Our economy is more information based than ever before, and will filling potholes help the hundreds of thousands of information and service based jobs that have been eliminated?

The biggest problem to addressing the success measure of the stimulus, are also the other factors that are going to play a part such as the stimuli of other countries economies, the price volatility of commodities. If the cost of gas rises in the near term back to a level of around, and I'm randomly saying something like $2.50, then the break on the payroll tax will be illuminated. If consumers can't spend that money on goods and services other than energy, then a large part of the stimulus has been wiped out. Albeit, if that wasn't there and prices rose, the situation would only be exacerbated.

A Moore writes:

I think that problem is that everyone wants to see results right now and when a problem (the economy) is as bad as it is today, I truly don't believe that a quick fix exists. I am a college student and far from being fiscally stable, but I look at the U.S. like a room that needs to be renovated. It can't look good while your making it over. Things have to be ripped up and torn down to replace it. It has to get worse before it gets better.
I agree that a stimilus package is exactly what we need and overall I support the new stimulus package. But there are a few areas of it that I disagree with. The creation of jobs is one area that I believe is not represented well within the stimulus. I think that some of the jobs mentioned in the package are very needed but the sting of the affects might hurt worse than our current condition. For example, creating 3,000 miles of elctrical lines is not a job that I think will have a lasting effect on the economy. My question is what happens after the job is done if the economy is still not remedied?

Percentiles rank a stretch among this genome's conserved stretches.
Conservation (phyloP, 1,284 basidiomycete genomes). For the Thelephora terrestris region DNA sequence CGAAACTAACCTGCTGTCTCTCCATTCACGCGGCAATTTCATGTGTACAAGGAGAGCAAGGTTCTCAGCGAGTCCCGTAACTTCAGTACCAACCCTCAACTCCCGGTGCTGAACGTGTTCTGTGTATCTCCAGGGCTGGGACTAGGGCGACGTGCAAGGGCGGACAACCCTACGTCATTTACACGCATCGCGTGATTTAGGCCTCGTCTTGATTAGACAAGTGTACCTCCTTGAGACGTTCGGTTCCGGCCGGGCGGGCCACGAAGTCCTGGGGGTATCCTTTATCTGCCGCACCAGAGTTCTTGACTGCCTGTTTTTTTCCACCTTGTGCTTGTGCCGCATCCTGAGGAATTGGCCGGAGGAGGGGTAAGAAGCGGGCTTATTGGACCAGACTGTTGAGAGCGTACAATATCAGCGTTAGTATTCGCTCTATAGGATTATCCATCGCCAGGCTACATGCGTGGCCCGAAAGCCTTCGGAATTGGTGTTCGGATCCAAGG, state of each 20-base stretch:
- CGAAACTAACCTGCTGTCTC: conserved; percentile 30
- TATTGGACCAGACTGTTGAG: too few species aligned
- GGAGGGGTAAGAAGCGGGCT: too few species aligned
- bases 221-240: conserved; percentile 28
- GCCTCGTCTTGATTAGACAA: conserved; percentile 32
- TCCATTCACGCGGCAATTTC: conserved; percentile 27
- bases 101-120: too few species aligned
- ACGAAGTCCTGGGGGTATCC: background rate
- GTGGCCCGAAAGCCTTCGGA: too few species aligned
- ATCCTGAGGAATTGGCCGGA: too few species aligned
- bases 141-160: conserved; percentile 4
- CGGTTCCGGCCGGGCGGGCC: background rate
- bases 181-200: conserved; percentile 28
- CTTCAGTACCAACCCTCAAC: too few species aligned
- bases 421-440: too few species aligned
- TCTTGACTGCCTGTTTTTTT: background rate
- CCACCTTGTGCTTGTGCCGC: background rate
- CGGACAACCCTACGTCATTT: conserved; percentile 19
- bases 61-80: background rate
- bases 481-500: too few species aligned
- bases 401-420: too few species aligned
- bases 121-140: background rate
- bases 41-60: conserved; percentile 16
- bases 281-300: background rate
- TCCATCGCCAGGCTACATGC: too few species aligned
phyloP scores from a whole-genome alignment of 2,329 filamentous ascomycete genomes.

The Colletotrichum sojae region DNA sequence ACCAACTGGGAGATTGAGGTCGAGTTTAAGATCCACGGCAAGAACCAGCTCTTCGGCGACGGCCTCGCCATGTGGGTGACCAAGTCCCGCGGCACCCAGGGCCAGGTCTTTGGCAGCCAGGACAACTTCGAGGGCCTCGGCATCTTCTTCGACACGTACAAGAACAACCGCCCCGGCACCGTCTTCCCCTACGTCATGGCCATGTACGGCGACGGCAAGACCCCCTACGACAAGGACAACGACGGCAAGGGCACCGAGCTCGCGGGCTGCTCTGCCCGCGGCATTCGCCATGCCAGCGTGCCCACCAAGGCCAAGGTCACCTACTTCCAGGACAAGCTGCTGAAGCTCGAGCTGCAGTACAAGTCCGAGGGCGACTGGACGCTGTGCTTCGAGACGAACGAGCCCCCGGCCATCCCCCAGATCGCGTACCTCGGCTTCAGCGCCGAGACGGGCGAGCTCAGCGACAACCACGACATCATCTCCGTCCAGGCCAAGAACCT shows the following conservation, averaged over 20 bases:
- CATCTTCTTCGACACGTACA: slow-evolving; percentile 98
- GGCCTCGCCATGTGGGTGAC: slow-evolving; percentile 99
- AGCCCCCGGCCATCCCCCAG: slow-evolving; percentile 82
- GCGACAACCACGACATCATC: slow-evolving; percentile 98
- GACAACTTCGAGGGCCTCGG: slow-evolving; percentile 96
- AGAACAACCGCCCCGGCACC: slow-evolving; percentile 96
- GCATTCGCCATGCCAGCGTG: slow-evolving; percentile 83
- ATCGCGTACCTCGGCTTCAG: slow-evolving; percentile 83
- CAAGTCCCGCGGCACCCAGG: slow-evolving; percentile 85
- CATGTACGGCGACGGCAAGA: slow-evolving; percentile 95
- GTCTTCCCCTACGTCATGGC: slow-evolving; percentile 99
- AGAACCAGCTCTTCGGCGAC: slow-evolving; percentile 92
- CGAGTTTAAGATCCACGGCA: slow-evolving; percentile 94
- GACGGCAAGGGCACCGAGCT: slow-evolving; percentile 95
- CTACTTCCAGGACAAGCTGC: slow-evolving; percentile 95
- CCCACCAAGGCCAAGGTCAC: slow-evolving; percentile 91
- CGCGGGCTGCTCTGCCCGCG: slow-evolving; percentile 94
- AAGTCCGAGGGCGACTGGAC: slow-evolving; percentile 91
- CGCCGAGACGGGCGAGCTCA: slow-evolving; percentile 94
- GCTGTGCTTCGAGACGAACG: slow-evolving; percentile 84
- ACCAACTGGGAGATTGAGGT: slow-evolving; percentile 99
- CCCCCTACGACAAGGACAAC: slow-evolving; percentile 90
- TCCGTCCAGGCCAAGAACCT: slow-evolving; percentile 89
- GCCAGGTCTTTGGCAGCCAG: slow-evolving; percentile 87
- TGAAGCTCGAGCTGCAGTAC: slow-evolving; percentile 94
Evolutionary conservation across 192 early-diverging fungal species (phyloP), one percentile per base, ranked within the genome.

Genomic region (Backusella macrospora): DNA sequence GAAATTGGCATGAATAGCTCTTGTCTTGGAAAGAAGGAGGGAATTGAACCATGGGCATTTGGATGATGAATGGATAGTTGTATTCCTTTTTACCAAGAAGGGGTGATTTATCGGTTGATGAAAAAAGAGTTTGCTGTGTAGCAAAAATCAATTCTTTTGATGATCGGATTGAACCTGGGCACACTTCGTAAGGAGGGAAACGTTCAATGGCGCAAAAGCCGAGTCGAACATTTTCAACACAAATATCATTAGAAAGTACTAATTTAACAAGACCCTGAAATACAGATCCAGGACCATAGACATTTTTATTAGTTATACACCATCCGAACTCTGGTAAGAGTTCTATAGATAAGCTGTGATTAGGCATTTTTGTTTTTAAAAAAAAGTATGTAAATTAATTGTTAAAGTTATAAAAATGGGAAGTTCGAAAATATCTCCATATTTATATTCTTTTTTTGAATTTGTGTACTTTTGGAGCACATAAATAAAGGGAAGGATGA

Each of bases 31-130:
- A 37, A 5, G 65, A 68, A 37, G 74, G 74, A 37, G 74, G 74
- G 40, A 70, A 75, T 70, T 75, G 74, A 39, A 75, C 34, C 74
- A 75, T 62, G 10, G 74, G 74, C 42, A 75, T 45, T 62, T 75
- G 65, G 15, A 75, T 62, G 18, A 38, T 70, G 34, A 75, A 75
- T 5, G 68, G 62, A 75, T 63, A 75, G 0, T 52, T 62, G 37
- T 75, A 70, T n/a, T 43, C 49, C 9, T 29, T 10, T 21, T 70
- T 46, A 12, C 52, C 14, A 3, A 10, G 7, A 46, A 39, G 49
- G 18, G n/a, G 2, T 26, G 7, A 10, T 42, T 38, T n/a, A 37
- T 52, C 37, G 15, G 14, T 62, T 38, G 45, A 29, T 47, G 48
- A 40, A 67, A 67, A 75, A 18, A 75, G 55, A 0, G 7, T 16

I think that this package was rushed and that is the reason for some of its short comings but I would much rather have this spending than less spending for jobs and more tax cuts.

Garrett Schmitt writes:

I'll venture an official estimate of jobs "saved". At least, there's an official estimate of labor turnover.

http://www.bls.gov/jlt/

Jobs "saved" could be, say, the difference between the expected sum of separations over a period given no action minus the sum of separations actually viewed in the economy.

The expected sum is complete speculation, unfortunately. However, there is an official measure of separations (4,730,000 preliminary in December '08).

I have no idea if anyone in the Administration had this BLS program in mind when the "created or saved" line came into use, but I think the availability of plausibly relevant data saves them from charges of absolute nonsense.

There's just the nonsense of establishing causation in a complex environment without a control group.

Dan Weber writes:

Politicians are witch doctors.

Witch doctors campaigned on their ability to stop the storms. When there were no storms, they were heroes. When the storms came, they were killed and a new witch doctor selected.

They had nothing to do with the storms. Yet, it was the metric the public judged them on, and it was the metric they agreed to be judged on.

(PS: I'm not an anthropologist.)

Ironman writes:

Great idea, Gavin! Make sure you have a copy in case theirs disappears into a memory hole!

Charlie writes:

I've been thinking for a long time about what would be a good standard, but there aren't really good answers. Ideally, we would predict future GDP, employment, and prices over the next couple of the years without stimulus, and then compare that to reality, which seems implicit in what they are saying "create or save." The Romer estimates and the CBO estimates, both predict severe contractions even with the stimulus (though things are even worse without).

But if things are much better is that bc policy worked much better? If things are much worse is that bc policy is much worse? Even if the economy improves greatly, can we really separate the stimulus effect from the monetary effect? Or with however the banking system will be resolved?

There is no good objective measure. Our priors aren't falsifable, are they? On either side, are they?

Scott writes:

Rational voter? That has to be an oxymoron.

Voting is an illusion of control over the beast.